“It has to die,” declared Sefu. Without so much as a glance at Juma, the mother of the phantom, he turned and left the hut. 
Lying on her pallet, covered in brilliant-colored fabrics, her howls numbed by the murmurs of surrounding women, Juma registered this birth and her death were one and the same...

The child was rejected...first, by its father. And when her husband rejected Juma also, she could not stand to touch the child. The mother held her out to the Midwife. She would not touch her. Only the child's paternal grandmother came forth to claim the child, an albino, a curse, a ghost...A baby that would normally have been taken into the forest and left to die...

But even though Nkamba came forth to speak for the child, nobody would listen. finally she went before the chief and requested that the spirits of the lake be allowed to decide. She succeeded, but she also secretly acted to bring about the decision she was praying for. You see, she had once had a daughter who they'd taken away from her. She was going to make sure this child would live!

And for many years she did, even though the child was ignored by most villagers... Nkamba went to the Christian priest to beg assistance. The child had not yet been named. Again Nkamba succeeded and the child was called Adimu... Nkamba started immediately to guide her granddaughter toward secrecy and self-protection. She knew Adimu would some day have to care for herself since Nkamba was already old when she'd taken the child.

At one point Adimu came to meet the wife of the richest man in the area, Mr. Fielding. Sarah and Adimu immediately bonded and Sarah longed to have her as their child. Her husband refused, although even then at their first meeting, he was also drawn to the child... And then one village woman stole Adimu from NKamba's home and was planning to take her to the forest and leave the child, hoping to help the family get over the disgrace. Then she looked at the child and was drawn to her as well, and could not allow her to die. She took her to the Fielding's home, handing the child to Mr. Fielding, assuming that this white man was the father of the white child. But they brought the child back to her grandmother.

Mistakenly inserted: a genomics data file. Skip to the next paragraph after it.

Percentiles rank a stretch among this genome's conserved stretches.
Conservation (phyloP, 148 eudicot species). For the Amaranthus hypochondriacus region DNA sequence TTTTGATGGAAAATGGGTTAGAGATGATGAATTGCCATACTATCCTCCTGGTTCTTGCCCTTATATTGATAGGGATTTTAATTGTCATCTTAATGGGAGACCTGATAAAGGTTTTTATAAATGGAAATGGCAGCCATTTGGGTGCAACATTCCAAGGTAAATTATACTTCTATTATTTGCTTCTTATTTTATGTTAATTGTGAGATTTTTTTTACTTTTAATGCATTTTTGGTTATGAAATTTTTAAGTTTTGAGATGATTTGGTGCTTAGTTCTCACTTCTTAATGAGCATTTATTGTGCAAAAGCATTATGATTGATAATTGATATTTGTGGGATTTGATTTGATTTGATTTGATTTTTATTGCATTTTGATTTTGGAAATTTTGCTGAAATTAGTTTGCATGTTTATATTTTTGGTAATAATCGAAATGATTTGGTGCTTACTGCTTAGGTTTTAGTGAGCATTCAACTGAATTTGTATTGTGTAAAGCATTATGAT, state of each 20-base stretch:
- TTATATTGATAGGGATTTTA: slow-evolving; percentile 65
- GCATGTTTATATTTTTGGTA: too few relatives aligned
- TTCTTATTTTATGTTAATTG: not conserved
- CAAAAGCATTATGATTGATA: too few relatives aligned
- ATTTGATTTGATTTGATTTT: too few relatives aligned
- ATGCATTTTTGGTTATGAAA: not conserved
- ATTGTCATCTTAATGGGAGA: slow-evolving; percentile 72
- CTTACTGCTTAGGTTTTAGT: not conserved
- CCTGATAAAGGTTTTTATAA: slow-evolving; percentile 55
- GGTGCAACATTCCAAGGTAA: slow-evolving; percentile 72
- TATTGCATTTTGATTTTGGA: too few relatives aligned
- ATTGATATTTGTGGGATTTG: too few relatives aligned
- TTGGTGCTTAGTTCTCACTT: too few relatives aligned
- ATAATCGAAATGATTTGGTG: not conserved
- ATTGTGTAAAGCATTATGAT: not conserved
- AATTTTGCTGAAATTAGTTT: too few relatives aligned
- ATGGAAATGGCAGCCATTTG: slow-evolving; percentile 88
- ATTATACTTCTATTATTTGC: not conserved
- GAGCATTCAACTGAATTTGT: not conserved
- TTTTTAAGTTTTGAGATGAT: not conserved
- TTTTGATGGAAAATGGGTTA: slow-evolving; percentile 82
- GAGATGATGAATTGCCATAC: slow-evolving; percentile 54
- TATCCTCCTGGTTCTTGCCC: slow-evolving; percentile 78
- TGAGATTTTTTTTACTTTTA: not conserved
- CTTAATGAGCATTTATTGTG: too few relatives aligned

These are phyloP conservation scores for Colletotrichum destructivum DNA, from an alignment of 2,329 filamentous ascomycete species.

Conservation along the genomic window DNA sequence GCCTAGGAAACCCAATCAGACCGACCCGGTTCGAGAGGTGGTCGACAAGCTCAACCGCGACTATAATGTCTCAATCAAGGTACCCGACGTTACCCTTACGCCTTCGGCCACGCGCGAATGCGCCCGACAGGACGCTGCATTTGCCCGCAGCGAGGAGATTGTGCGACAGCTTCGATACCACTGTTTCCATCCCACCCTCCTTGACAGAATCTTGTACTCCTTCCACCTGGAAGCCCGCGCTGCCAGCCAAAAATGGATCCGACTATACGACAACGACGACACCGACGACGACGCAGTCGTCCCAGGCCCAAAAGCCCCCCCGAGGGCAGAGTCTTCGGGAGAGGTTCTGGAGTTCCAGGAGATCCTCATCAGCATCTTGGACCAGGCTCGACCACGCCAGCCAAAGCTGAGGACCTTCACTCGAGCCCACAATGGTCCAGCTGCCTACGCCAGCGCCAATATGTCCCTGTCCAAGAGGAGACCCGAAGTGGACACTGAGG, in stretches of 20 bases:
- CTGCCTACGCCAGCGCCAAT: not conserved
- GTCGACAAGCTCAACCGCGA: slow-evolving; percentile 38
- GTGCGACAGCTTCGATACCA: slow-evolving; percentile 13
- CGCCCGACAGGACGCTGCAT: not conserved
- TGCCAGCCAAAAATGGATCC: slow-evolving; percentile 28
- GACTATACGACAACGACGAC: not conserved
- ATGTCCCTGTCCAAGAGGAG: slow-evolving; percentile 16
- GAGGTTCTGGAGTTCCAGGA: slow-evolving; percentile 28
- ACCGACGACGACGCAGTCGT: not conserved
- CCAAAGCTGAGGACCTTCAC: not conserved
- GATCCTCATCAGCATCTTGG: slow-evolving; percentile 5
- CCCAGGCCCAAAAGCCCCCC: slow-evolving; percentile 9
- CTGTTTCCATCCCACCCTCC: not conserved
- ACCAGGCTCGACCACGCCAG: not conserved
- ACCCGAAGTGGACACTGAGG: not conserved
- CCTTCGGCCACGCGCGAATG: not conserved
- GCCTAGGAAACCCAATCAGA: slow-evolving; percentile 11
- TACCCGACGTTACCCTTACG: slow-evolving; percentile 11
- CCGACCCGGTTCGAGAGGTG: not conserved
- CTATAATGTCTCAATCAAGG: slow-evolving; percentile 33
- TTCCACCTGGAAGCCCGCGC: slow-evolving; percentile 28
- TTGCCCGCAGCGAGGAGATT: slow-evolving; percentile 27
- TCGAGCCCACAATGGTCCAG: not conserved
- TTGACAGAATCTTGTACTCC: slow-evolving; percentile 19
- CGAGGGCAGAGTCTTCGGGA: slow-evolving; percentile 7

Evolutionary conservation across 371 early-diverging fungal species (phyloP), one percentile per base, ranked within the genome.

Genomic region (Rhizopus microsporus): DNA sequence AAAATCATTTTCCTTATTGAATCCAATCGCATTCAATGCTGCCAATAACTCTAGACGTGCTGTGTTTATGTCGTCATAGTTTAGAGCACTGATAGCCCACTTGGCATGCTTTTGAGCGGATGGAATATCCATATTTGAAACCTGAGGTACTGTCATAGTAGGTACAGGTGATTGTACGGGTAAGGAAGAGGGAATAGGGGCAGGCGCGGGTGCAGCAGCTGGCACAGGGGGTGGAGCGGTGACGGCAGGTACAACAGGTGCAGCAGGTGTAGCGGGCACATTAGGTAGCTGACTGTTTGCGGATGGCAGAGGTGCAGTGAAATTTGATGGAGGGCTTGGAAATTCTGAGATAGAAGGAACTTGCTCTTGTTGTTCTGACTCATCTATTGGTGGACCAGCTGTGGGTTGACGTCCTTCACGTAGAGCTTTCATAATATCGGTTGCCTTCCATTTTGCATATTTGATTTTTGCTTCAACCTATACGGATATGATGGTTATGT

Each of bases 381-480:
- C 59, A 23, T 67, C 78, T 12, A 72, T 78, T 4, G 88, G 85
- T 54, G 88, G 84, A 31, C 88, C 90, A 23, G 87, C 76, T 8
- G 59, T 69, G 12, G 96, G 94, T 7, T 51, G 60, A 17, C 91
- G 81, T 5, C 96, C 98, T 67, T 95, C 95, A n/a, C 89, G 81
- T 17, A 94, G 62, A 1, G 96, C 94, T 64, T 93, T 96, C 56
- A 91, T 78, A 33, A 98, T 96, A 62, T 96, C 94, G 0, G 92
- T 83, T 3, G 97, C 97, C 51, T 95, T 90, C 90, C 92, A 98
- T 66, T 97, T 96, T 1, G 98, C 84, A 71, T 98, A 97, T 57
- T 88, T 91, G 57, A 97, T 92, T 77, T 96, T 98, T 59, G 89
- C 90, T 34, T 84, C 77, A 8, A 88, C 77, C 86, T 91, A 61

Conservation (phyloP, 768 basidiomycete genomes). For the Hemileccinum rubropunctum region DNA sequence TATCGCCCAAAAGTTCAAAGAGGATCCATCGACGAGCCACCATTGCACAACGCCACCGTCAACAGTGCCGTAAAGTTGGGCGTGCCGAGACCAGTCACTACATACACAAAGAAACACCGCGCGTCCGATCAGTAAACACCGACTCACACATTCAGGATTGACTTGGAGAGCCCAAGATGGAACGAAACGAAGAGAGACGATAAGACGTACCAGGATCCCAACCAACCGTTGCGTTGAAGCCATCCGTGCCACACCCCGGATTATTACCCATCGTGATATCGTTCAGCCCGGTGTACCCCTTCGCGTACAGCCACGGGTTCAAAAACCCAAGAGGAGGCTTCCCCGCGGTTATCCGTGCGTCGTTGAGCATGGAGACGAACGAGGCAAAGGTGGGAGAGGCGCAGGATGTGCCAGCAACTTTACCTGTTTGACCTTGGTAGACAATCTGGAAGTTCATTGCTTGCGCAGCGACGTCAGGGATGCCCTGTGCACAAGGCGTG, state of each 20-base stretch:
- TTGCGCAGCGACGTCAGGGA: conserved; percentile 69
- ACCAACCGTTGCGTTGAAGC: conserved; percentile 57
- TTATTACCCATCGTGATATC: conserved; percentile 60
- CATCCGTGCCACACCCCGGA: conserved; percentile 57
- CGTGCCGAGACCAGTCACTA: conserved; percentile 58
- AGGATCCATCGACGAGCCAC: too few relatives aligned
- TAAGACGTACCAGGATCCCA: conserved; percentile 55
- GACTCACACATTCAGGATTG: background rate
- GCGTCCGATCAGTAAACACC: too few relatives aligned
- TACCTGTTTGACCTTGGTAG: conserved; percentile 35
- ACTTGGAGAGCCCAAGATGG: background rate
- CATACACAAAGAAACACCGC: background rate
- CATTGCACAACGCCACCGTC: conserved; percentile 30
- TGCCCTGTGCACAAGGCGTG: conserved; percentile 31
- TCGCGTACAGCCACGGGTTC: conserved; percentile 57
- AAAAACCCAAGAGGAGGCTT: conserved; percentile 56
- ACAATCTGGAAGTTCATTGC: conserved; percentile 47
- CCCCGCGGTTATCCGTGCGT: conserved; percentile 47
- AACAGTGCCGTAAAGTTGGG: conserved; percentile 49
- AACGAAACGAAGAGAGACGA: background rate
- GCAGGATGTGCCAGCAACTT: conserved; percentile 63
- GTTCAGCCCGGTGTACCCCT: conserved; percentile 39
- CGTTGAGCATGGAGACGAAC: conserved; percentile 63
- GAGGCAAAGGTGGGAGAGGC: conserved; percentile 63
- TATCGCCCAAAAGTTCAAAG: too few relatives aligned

Nkamba had been given a telephone number of a place that albino children could be cared for and educated. She'd placed the number on the wall of her home, needing to keep it close. If she had known what was to come, she would have sent her away immediately, to keep her safe...

Because human traffickers, kidnappers, and criminals who worked for those that believed that Adimu was worth more dead than alive, were constantly searching and stealing these children. And Zuberi, the witch doctor of the village where Adimu lived was one of them... He would promise "parts" of an albino to cure various ailments of his clients and then send men out to fulfill his need. It was only because of the early agreement with the village chief that Adimu lived as long as she did...

And then a white man and a black woman came to Adimu saying they represented the school that had been contacted several years ago and wondered if they could still help... Nkimba and Adimu had immediately agreed and on the way to meet them, Nkimba had died and Adimu went home to bury her grandmother. She was put to work immediately by her father's first wife, doing all the washing for his family, but Adimu still stay at Nkimba's home at night...It was there that the same couple came and took Adimu away. And she meets for the first time, another smaller albino girl who was leaving her grandparents for this opportunity. But it was all a scam...